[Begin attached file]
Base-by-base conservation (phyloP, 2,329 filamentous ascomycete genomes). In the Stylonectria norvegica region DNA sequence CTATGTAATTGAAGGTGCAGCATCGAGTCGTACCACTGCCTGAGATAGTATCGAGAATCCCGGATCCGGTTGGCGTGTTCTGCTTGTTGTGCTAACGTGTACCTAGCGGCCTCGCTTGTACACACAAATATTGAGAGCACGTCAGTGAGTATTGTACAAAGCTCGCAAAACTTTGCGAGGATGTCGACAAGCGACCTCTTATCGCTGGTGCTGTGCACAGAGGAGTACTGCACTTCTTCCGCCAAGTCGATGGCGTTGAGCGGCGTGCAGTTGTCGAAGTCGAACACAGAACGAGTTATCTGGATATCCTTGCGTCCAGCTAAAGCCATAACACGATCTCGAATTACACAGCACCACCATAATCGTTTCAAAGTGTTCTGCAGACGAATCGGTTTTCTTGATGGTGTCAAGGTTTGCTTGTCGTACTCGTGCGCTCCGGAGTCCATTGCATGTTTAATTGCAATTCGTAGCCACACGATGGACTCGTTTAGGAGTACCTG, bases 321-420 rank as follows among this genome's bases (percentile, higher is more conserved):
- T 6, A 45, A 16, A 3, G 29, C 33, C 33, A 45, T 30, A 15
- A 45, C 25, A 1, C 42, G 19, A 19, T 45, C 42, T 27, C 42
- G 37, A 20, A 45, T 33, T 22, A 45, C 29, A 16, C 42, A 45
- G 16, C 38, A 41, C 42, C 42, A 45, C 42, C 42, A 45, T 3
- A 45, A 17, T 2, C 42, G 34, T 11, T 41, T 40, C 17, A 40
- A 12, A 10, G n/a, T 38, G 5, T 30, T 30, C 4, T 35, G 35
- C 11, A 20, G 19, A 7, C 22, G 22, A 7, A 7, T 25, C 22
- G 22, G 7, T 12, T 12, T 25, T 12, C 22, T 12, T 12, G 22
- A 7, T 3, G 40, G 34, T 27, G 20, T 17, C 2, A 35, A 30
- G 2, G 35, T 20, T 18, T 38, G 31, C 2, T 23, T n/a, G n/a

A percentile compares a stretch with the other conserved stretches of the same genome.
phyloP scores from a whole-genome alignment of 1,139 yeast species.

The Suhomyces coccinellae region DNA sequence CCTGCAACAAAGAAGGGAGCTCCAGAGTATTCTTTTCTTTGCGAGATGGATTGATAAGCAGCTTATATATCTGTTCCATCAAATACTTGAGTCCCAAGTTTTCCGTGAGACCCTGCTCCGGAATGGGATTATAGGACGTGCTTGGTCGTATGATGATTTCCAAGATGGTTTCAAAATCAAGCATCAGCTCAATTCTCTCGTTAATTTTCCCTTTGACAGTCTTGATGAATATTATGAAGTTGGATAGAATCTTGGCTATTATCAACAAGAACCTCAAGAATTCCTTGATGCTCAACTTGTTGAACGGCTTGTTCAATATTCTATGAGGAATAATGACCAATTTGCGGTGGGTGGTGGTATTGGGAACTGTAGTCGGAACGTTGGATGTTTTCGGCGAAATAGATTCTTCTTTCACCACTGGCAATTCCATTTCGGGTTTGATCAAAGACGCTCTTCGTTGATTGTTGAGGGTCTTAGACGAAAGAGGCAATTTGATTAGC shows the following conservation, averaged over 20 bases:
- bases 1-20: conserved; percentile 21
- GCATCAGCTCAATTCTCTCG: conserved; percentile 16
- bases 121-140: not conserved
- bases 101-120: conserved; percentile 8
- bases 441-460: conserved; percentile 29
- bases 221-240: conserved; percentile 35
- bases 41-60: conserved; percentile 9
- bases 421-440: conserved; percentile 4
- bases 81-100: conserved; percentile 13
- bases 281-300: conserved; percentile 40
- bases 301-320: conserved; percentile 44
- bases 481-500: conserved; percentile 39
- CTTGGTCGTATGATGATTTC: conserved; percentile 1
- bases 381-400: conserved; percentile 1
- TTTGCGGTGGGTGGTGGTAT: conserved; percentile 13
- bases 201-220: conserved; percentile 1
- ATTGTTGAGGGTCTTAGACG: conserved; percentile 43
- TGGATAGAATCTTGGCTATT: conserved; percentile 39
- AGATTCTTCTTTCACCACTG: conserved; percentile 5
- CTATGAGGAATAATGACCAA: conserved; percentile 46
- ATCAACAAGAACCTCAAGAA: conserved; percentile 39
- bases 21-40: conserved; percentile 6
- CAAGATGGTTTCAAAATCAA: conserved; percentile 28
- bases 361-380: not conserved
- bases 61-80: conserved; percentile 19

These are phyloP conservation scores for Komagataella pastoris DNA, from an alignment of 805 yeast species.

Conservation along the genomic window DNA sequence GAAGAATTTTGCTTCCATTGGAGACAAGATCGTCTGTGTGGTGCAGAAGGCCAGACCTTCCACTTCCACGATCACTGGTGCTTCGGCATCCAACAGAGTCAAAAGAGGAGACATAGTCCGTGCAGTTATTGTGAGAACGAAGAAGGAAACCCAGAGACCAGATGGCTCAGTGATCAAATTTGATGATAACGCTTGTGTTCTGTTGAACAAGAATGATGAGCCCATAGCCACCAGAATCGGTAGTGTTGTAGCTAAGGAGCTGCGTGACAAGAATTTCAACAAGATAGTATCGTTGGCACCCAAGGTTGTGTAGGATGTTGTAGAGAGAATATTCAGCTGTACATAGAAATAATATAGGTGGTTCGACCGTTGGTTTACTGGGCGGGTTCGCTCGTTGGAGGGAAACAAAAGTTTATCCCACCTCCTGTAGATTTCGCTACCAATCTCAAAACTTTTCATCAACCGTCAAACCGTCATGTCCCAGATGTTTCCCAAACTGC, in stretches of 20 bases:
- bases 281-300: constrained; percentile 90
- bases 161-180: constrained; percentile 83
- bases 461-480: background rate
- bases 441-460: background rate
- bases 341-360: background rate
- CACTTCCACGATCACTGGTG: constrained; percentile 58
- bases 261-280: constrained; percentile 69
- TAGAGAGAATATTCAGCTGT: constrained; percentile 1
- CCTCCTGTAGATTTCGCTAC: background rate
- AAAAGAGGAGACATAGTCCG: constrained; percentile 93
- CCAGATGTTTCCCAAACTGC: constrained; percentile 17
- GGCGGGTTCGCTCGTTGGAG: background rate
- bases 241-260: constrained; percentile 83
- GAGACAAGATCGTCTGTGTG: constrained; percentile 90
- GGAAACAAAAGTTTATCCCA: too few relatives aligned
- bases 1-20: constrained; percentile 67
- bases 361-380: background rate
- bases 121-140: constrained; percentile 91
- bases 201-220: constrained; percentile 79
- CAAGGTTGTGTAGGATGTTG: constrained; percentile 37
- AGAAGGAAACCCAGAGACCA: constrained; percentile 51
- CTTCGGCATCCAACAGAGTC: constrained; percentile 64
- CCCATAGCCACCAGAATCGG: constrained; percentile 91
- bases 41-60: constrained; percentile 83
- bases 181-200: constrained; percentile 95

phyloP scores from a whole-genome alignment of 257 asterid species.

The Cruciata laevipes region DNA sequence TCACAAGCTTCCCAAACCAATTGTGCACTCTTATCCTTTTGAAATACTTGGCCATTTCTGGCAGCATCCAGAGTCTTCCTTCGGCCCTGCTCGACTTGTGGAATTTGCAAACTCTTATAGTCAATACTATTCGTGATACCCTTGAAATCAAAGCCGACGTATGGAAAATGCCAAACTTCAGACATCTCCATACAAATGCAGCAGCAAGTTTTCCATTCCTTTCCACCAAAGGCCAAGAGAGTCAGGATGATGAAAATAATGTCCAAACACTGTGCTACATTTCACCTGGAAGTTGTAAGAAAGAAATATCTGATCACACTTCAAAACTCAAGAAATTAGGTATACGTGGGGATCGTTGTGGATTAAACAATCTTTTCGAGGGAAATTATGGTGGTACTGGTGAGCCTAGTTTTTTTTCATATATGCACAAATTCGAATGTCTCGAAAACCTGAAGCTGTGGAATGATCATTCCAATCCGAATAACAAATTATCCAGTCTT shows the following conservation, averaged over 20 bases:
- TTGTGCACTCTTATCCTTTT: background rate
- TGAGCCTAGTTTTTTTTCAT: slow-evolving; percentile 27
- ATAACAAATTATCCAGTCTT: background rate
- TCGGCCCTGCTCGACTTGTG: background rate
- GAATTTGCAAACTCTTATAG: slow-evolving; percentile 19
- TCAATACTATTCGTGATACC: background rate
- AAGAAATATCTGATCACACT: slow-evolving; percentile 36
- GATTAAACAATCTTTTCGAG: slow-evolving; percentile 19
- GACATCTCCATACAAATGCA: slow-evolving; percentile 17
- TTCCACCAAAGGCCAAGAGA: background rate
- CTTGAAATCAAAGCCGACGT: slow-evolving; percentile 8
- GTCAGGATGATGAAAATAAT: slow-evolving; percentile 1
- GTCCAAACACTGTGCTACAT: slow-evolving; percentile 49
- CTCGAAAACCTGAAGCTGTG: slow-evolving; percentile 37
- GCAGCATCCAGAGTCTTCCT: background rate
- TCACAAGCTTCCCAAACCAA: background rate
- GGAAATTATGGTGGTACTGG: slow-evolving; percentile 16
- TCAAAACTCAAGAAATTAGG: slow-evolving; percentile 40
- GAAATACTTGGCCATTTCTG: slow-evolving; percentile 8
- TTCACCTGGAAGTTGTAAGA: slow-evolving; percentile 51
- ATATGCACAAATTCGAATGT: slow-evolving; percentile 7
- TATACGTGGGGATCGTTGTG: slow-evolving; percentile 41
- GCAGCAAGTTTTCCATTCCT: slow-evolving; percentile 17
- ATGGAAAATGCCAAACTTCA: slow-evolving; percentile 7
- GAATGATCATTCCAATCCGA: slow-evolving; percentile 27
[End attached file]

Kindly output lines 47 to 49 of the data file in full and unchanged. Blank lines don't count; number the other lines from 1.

- CACTTCCACGATCACTGGTG: constrained; percentile 58
- bases 261-280: constrained; percentile 69
- TAGAGAGAATATTCAGCTGT: constrained; percentile 1